But he bought me that book and gave me in the one-to-one. And the coming to light was when I started reading that. There’s a lot of things I did right.

And it’s, the thing about How to Win Friends and Influence People, it’s an old book from a different period, but such the basic fundamentals of suit resonates so much. And I still read it now. I still go back and recap on things, but it had such a massive impact on me as an individual to reflect on myself for work life, but also personal life, you know, which your wife wasn’t too happy with because I was learning new skills to manage her but she’s now caught back up.

But the reality was that was that it was at that point that started changing my mindset of how I conduct myself. A lot of it and as I moved on to different businesses, if I’m honest as well, there’s an immaturity in me at the time of being alpha male, you know, showing the glass region. And I’m, you know, I’m unstoppable and I don’t really care what anybody has to say.

So there’s an immaturity in me as well. And what it allowed me to do is learn more about me as an individual to remove the barriers, remove the falseness and just be me because I’m not, I’m not a horrible person. Sales team will argue the point of that.

But the reality is it was just about me being comfortable in my skin without having to put a pretense on anybody. And that, that didn’t happen overnight. That was a transition that happened over a couple of roles that I had in a period of time.

And when we met when I was at TSG, I was going through that period of learning, but that was the fundamental start.


That’s excellent. I always, I always think it’s really important to pinpoint those moments.

So that’s, that’s great. And clearly not something that changes overnight and not something for listeners to be thinking about as well. I mean, my biggest takeaway from that is at least you picked the book up and read it because a lot of people would be given the book and it would go on the shelf and I don’t need that.

Whereas you were clearly at the right moment. The manager at the time knew when the time was right and you followed that and it sort of changed, changed your path, which is, which is amazing. How, how do you, how do you use that learning with the teams that you’re, that you’re building these days today then?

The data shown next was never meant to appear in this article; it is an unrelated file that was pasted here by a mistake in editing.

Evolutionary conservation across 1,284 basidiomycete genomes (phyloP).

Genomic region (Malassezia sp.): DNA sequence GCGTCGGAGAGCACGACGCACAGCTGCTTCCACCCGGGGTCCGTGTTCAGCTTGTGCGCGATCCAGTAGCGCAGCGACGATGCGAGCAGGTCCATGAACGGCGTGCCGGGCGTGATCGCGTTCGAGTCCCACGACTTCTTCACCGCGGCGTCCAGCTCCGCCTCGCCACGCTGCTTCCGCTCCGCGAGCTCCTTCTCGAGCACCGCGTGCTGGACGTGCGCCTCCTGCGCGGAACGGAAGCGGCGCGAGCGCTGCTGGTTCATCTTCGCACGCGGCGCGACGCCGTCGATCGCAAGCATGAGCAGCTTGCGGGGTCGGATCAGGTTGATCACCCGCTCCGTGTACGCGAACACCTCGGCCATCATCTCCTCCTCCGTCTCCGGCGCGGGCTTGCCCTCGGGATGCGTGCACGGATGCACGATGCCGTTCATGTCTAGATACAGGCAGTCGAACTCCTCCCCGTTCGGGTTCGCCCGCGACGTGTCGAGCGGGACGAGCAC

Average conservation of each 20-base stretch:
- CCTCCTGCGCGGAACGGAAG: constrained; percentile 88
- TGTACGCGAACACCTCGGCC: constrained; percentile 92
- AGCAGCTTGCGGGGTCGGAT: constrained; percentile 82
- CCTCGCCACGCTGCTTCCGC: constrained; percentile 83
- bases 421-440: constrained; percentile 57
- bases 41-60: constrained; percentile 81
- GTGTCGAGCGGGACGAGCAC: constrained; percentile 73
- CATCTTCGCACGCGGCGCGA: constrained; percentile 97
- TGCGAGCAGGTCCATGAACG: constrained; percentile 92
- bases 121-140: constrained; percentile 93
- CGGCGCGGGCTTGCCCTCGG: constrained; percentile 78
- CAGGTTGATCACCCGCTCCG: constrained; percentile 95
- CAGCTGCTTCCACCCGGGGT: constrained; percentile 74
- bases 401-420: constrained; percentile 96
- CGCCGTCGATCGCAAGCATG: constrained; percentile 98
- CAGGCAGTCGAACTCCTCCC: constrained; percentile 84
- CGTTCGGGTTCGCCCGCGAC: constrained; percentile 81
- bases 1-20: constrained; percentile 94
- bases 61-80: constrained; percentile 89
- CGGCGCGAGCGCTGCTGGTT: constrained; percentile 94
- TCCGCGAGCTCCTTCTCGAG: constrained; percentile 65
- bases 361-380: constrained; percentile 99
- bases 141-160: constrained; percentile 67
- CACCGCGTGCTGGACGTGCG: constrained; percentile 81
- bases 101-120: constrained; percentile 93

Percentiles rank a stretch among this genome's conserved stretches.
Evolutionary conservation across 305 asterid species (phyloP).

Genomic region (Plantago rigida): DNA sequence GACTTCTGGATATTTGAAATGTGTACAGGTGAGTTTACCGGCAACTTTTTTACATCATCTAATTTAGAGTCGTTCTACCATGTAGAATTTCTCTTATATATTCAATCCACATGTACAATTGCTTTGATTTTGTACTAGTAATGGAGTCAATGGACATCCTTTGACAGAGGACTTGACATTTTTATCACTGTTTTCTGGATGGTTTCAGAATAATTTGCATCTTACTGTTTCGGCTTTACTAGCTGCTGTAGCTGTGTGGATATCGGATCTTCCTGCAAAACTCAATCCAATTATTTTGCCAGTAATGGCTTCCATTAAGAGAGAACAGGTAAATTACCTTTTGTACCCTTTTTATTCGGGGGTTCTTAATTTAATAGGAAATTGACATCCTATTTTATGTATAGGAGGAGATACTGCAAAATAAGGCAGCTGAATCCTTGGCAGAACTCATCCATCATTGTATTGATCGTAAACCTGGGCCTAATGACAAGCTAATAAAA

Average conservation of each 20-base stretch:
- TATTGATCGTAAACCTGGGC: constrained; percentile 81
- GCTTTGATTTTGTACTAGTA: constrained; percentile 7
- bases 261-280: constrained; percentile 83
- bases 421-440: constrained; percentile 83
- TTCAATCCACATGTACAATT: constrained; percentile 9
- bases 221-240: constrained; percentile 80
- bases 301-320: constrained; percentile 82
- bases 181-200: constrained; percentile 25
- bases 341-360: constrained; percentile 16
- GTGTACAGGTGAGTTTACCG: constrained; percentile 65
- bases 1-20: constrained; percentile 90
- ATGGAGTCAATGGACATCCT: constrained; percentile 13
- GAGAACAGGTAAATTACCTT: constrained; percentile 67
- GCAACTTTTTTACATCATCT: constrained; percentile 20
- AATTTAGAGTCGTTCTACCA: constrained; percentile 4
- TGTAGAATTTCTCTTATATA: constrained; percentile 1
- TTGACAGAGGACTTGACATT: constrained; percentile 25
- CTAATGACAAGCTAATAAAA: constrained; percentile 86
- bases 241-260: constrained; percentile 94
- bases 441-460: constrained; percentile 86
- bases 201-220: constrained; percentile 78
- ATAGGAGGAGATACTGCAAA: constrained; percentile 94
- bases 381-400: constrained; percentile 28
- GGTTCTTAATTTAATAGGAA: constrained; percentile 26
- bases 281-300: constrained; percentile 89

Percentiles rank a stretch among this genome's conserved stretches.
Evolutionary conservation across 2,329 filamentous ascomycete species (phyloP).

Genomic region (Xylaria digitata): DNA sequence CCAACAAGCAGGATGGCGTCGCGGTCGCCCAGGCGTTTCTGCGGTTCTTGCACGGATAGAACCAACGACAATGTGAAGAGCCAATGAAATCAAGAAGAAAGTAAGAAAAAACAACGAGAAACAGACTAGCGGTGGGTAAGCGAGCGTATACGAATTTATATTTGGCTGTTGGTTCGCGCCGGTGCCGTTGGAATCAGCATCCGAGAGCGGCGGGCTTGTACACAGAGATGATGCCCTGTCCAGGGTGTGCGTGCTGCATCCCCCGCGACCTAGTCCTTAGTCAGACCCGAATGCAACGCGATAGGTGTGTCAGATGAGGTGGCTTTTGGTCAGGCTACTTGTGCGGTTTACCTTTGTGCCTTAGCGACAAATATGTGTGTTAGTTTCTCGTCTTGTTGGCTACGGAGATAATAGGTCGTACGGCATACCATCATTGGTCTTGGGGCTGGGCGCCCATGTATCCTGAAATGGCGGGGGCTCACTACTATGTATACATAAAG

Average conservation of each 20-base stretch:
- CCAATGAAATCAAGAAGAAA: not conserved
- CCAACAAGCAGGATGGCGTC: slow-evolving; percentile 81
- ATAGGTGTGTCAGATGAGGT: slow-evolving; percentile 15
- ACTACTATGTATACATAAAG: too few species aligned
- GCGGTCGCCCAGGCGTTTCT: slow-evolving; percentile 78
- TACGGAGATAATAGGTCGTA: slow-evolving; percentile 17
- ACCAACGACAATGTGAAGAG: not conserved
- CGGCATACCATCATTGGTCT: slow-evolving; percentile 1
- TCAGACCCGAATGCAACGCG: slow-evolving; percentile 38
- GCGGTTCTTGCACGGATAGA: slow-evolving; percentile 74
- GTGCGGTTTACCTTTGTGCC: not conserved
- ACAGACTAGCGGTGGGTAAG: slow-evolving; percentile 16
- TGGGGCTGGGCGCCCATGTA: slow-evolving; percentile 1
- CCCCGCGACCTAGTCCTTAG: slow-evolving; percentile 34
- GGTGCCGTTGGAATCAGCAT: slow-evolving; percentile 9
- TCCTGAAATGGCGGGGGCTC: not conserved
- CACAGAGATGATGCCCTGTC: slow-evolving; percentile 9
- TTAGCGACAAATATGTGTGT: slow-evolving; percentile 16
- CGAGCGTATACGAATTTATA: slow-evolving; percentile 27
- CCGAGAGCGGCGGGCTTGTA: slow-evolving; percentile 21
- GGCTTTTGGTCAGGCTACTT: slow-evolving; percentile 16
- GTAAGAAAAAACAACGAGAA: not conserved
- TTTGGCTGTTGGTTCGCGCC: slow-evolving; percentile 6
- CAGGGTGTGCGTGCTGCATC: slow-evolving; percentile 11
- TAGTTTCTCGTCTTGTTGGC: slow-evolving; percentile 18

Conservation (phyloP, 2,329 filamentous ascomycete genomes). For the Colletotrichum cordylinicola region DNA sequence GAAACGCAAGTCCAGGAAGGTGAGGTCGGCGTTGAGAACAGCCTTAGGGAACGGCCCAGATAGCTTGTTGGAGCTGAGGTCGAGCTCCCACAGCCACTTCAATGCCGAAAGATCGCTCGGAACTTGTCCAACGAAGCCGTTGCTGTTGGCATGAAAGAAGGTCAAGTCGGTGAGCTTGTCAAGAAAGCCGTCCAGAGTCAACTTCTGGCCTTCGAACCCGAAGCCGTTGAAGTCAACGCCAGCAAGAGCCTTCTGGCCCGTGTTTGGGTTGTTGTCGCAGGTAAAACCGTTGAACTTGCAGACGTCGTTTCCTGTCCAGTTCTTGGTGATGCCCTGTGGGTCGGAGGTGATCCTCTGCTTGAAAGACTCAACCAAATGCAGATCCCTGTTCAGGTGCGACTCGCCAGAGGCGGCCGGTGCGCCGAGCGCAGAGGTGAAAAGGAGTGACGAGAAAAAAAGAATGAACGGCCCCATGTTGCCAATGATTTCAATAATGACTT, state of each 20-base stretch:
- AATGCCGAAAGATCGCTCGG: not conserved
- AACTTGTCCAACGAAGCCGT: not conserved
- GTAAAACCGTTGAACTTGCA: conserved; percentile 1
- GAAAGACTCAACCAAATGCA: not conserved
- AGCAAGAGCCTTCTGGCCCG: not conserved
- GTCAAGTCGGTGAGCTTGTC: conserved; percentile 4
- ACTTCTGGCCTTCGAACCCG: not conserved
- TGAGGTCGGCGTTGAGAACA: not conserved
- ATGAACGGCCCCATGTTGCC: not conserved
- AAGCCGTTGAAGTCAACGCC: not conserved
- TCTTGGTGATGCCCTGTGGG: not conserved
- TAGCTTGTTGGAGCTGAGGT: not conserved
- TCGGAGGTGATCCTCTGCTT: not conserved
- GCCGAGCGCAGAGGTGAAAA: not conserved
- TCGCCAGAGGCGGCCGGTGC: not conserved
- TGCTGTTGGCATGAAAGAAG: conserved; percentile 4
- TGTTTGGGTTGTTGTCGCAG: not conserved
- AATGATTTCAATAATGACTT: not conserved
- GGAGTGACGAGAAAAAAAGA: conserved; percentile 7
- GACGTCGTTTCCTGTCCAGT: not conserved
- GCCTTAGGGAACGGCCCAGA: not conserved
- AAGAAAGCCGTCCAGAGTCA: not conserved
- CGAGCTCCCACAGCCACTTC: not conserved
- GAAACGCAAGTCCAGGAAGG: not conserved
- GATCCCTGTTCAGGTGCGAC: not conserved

Yeah, so I take, you know, I look back at myself.

So yeah, we went over a rabbit hole there, didn’t mean that’s typical of me, but I take that learning and looking at myself is when I think about the businesses I go into. So generally in the last few years, I’ve went into organisations where it’s a rebuild of a sales team. We’re starting the ground up with either taking some sales team out or putting some people in or just reshaping the sales team.

But one of the biggest challenges that I have is that, we talked a little bit about remarketing, but also that delivery aspect, building trust between departments, changing the culture and the organisation. It’s a big, big part of what I do, you know, and that culture leads from how we set the tone and sales and what the expectation is from the other departments and generally when I walk in, the trust in sales is, is completely gone. And I’d say that where I am just now, that has certainly been one of the biggest challenges to make sure that our delivery operations side of the organisation and marketing can trust us as a sales function to do the right thing and not sell the wrong thing in.

So when I go to build sales team, the individuals I look for, I want new guys, people say to me, oh, proper new business people, they’re not really teams, they’re lone wolves, I’m like, no, no, no, that’s just convenient, you know, because I was a lone wolf and I’d still say I’ve got the traits just now of doing so much. In fact, HR were talking to me the other day, they’re saying, you need to release some of this, you know, and hand out, let other people do it, you know, but the, what I look for in my sales team is that, yeah, I want that hungry desire and I want to achieve, I want, you know the thing, I’m sure you look for it yourself when you’re hiring people, general curiosity in a salesperson, they generally are interested, they ask the next question, they pull on the thread, that’s what I want, so they’ve got to come with that mindset of, not only from a sales point of view, the curiosity, intrigued with what they do and passionate about what they do, but they understand that our sales team is a function of a bigger business and a team together, we pull together, all right, we do not sell anything in our world without my pre-sales team being able, sales team to do that, but equally, we can’t sell it without our delivery team helping educate us during the sales cycle, in fact, during our process, we bring the delivery teams into the sales cycle because they hold far more gravitas of a client than sales available.